Most of my plugin decisions were made based on the recommendations provided to me.  I really have never had a blog before so choosing widgets and plugins were mostly based on popularity.  I used Akismet based on a suggestion and the fact that it was already installed on my website.  I signed up and configured it so that it would be active and running.  For sharing I chose Share Buttons which offered the standard Facebook, Twitter, Google+ buttons, with the ability to share to many other sites as well.  These plugins were fairly straightforward to install and I didn’t really have much problem getting them running on my site.

The biggest pain was getting the plugin going for RSS out syndication.  I chose to use Feedburner based on not only the suggestion to do so but also that it was fairly popular.  I installed the widget to the sidebar and figured out how to customize it so that all the ads weren’t in the way and also so that people would know exactly what it was; a place to sign up for emails!  It took me quite a bit of digging and googling to find some directions on how to setup Feedburner through their website and which the right things to activate were.  After I completed that I thought I was done but when I went to test my subscription I got the “The feed does not have subscriptions by email enabled”.  The directions I was able to find really didn’t explain that I had to tie my Feedburner URL to my widget via the Feed URL Name.  Once I got this in the right way things were working great!

It has been quite a learning process so far to get the plugins and widgets working the right way.  I never though setting up a simple blog would be so hard!

Site Customization

I chose a very minimalistic theme for a few reasons.  First, I really like the “modern look” and the less is more mentality!  Second, I think a more minimalist approach will not distract my viewers, and shift the focus to the content.  I think over time as I add more to my blog and get it up and running that I might add a little more eye candy that would perhaps liven it up a bit.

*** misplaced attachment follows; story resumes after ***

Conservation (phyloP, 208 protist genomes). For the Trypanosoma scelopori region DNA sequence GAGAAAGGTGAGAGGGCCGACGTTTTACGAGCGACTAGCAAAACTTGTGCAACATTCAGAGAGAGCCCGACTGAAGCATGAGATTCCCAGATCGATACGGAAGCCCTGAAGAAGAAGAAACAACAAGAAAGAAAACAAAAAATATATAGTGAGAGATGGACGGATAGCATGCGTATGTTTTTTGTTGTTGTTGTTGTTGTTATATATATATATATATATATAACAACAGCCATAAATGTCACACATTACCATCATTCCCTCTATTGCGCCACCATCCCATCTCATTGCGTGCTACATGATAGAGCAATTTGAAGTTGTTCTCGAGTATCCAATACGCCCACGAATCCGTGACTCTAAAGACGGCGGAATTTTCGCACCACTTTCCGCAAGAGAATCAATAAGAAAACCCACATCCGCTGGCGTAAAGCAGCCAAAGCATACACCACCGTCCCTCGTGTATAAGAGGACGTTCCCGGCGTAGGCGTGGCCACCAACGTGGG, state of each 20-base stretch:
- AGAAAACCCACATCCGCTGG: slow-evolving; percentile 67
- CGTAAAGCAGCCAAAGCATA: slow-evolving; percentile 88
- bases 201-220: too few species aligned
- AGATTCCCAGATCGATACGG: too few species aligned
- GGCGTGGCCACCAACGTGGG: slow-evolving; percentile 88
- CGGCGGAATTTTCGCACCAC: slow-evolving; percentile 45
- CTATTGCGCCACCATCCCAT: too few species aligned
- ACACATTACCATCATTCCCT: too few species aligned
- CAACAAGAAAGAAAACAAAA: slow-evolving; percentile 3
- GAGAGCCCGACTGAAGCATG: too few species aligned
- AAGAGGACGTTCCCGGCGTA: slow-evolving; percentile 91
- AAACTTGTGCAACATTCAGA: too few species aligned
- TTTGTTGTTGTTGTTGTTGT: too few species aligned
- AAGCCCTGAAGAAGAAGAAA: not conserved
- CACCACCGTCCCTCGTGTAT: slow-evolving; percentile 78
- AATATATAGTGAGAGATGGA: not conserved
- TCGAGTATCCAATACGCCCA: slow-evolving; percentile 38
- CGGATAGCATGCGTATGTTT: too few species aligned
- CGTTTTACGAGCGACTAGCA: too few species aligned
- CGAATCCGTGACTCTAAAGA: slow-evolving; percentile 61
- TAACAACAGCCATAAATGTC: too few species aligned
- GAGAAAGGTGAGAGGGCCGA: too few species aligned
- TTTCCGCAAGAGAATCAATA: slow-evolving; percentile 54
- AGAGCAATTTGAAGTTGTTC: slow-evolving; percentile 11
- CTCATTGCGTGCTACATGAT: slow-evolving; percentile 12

Customization was pretty hard at first!  I found myself having to do some research on how to get things into the right place.  My biggest problem was realizing that you only really have one menu and you are supposed to add things to that one menu to create a top navigation bar that we are all familiar with.  Once I got over this issue I became more familiar with how to customize some of the several of aspects of the WordPress blog, and how to better navigate the dashboard.

As far as choosing some of my plugins I started with a cursory search based on what I needed and then based most of my decisions on popularity.  If one seemed to be the go to for many people than that is what I went with.  I found configuring the plugins to be pretty easy, and only really got caught up on the fact that after I installed a plugin I had to add a widget to the sidebar to get them to show up.

Web Assignment One

Home improvement ideas, Do It Yourself ideas (DIY), tips for saving money around the house.

People looking to improve in some way the functionality or utility of their home.

Use Cases:
1) A user looking to save money on their utility bills, by reading seasonal articles on energy savings.
2) A user looking to remodel a room or part of their house themselves, by examining tutorials and step
by step guides.
3) A user who is a professional looking to share ideas and designs in order to gain exposure to his
services as a designer.
4) A user looking for ideas on how to increase the value of their property through a little “sweat equity”.

Content Contributors:
‐Users could submit their own DIY projects to share with the blog community.
‐Professionals in the community could contribute tips and proactive maintenance ideas that would save
on utilities during the different seasons.
‐Designers would be able to share their ideas and plans for projects that people would be able to change
or adapt to suit their own needs (open source design).

Why Come Back?
People will find seasonal ideas in terms of projects, ideas, and suggestions to help improve life in the
home. New and innovative DIY projects will be posted regularly in order to entice people to keep
reading. Trends and news pieces on property values would also be posted occasionally to keep users
informed. Users will be able to share their before and after pictures with the community so that others
can comment and share their experiences.

General Purpose:
Having a background in architecture has me constantly thinking about ways to save money and improve
people’s daily lives through design. There are several ways and things that everyone can do with
minimal effort in order to save energy which is not only a benefit to an individual but the environment in
general. In today’s economy every penny counts and being able to have a place where people can
collaborate on innovative ideas and projects that make their home more livable through good design is